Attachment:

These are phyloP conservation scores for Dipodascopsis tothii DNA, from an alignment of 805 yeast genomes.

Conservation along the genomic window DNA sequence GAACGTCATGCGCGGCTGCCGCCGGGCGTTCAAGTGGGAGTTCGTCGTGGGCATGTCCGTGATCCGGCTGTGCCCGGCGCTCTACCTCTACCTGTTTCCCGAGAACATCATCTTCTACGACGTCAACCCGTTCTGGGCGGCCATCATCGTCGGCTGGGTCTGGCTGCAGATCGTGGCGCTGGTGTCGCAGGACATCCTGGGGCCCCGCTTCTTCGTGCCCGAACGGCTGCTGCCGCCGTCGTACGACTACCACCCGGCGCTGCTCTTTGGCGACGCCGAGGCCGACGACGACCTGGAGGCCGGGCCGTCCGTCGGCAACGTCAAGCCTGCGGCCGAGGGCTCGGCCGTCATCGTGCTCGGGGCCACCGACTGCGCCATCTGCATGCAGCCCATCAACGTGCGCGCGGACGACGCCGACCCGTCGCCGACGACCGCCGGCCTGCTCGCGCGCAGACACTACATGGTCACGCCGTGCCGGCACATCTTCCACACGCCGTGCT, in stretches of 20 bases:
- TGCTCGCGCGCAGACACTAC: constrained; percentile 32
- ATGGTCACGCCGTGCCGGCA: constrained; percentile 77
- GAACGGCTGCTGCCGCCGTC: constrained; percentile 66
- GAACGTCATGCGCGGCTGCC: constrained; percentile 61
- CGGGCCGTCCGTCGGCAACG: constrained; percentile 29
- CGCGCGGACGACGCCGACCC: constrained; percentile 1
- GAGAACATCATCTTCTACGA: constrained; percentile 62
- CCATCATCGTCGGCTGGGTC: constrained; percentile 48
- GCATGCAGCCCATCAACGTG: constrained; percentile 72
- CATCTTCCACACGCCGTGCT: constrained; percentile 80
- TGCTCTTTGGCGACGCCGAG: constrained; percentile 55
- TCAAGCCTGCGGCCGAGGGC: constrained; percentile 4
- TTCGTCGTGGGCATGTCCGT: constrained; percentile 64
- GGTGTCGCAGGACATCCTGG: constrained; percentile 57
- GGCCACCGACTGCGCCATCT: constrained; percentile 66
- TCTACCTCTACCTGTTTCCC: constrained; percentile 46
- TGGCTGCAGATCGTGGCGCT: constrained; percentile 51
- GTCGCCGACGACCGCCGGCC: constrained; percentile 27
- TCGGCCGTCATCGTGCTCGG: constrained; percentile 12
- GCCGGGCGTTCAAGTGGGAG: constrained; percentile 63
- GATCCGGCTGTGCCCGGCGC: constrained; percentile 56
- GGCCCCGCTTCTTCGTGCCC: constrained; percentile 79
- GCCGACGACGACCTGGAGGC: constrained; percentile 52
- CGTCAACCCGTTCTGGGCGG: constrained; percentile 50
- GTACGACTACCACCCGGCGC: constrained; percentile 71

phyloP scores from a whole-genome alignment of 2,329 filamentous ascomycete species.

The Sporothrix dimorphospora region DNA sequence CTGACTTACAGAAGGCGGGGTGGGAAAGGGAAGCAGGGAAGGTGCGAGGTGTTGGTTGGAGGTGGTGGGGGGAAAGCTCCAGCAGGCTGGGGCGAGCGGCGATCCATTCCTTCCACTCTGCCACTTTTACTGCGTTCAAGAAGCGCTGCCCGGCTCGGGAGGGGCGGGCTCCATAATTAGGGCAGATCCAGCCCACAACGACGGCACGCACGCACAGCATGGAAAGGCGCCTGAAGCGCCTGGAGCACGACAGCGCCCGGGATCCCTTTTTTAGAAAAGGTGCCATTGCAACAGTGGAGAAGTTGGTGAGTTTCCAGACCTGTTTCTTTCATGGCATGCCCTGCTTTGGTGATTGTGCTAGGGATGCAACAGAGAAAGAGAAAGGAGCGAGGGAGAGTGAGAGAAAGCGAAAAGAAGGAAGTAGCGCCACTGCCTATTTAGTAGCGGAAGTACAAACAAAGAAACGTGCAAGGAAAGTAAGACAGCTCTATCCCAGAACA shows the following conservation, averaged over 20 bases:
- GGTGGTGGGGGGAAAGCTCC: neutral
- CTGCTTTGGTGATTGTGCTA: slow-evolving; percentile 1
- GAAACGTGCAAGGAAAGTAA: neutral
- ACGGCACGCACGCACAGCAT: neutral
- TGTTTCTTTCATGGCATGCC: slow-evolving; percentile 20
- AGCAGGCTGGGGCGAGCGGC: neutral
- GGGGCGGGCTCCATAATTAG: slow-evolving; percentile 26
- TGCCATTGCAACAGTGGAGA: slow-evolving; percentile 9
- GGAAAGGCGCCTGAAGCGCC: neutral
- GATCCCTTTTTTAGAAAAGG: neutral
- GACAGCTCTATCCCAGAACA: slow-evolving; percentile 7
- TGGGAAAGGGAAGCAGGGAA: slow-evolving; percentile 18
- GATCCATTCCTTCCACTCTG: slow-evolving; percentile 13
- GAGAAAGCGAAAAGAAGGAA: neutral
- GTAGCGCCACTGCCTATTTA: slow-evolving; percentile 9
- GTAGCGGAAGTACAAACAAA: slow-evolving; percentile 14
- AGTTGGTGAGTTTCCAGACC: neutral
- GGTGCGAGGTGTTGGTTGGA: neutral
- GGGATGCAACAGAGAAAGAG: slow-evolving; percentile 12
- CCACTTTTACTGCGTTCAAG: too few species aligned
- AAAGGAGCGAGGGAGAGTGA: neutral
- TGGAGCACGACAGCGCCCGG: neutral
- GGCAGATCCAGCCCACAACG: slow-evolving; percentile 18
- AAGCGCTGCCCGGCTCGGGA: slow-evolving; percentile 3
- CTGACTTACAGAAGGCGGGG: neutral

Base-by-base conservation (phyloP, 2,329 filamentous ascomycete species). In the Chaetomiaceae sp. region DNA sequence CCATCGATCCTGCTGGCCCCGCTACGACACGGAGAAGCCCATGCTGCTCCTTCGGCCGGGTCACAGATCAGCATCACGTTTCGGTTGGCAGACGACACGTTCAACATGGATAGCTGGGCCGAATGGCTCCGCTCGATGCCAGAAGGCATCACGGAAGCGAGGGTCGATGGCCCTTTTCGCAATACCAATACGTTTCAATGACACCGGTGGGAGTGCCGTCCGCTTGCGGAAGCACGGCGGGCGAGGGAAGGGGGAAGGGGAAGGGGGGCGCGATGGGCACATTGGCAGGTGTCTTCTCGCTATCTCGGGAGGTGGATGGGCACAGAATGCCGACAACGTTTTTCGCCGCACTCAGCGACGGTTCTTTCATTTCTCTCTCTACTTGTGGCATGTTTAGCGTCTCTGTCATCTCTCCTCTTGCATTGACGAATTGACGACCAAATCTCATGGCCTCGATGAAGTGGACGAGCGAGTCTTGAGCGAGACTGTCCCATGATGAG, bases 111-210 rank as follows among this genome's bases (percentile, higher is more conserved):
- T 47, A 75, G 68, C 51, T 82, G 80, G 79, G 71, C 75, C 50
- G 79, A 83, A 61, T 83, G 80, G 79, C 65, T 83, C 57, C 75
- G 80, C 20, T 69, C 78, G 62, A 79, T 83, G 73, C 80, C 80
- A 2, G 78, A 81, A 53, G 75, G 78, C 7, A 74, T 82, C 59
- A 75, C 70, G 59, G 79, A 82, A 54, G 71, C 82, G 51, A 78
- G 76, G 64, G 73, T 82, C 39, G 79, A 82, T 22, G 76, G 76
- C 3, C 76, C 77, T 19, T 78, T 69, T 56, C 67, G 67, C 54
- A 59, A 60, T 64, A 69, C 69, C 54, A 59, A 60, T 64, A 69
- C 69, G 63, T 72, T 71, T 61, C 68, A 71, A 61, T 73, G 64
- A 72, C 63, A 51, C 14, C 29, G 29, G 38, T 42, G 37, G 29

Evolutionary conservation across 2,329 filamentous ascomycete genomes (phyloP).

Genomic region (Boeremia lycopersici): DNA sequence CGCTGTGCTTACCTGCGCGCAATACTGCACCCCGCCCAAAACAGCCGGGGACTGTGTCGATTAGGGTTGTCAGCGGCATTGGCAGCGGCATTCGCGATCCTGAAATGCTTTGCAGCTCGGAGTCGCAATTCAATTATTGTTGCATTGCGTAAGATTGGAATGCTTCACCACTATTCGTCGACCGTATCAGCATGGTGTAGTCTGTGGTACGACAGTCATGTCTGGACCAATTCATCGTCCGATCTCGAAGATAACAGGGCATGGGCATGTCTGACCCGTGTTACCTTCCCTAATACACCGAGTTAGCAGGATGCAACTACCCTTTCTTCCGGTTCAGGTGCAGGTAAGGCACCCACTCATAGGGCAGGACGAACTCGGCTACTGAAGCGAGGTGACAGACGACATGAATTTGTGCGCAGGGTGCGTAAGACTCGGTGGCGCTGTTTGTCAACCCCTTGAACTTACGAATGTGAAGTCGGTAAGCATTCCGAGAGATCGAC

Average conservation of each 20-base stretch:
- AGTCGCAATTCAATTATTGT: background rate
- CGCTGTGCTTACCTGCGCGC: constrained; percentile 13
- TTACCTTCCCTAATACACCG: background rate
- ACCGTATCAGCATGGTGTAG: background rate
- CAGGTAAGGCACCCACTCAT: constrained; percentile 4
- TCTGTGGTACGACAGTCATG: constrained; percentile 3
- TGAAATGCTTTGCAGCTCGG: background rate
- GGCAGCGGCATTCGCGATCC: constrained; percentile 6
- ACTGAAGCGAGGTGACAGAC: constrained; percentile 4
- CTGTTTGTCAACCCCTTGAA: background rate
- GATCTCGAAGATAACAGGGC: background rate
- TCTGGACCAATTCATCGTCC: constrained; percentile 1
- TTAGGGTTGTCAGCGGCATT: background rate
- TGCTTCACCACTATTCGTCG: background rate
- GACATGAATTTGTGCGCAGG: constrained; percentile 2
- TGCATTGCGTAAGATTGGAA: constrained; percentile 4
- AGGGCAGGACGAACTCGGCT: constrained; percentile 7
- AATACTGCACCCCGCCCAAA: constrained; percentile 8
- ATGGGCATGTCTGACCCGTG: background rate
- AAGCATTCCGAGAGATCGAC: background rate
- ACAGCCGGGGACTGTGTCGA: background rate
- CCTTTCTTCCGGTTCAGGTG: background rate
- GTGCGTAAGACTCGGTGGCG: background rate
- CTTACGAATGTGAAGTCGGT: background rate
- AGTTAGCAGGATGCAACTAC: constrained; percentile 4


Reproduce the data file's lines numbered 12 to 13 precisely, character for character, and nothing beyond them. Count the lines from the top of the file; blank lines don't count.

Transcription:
- CATCTTCCACACGCCGTGCT: constrained; percentile 80
- TGCTCTTTGGCGACGCCGAG: constrained; percentile 55